As a result, we needed to determine what “content” we needed to provide (i.e., concise written materials that summarized each policy area; presentations that highlighted those summaries) and what meeting “design” allowed residents to effectively discuss and prioritize both their Councilman’s ideas as well as their own.

The Content for a Public Meeting

When engaging the public, it is essential, first, to ensure you provide useful and timely information, without making it too dense or detailed or too laden with jargon and “insider” terminology.

Thus, there are important questions to consider when preparing the “content” for a public meeting:

  • What is the “frame” for the information? How will it be organized and towards what outcome?  This includes how it will directly or indirectly influence the making of a policy or plan.
  • What is the minimal amount of information that participants need to understand this frame and the relevant issues?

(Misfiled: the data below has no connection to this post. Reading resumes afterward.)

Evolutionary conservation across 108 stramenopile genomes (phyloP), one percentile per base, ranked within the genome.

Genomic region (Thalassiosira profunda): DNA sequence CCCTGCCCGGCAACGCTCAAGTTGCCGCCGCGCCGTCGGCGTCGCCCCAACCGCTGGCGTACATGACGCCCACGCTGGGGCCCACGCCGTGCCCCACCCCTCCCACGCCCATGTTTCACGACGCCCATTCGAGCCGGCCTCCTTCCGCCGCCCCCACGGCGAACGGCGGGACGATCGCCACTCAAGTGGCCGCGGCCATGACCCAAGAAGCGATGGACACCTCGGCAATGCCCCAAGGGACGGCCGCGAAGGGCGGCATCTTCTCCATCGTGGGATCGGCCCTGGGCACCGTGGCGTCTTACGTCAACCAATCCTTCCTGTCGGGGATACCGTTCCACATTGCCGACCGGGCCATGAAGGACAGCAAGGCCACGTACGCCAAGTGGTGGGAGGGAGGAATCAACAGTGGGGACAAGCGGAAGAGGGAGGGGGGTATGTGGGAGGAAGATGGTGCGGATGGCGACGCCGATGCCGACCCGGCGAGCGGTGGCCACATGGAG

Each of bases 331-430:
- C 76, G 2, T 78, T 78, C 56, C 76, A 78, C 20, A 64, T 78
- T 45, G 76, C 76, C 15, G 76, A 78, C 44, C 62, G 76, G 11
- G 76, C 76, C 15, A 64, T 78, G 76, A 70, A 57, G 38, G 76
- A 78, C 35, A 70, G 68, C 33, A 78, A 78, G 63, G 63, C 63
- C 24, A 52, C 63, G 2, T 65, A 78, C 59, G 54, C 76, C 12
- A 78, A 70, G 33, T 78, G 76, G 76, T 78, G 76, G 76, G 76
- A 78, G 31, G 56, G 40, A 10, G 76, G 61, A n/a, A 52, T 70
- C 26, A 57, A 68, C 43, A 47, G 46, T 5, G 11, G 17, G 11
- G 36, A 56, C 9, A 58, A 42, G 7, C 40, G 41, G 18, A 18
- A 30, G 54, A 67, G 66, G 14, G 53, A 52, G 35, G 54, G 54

• What are the best methods for conveying this information that are accessible and engaging?

Ultimately, it’s important to focus on providing just the right amount of information as well as the best methods to convey the necessary background information and the most relevant data. We have found this is best done by focusing on being clear, straightforward, and engaging in the materials you provide: This includes dynamic presentations, charts, maps and other materials that provide just enough context so that people have some shared understanding of the situation and focus very quickly on the most important issues and questions.  This information should be presented in a clear and simple – and, ideally, engaging – manner to be accessible to as many people as possible.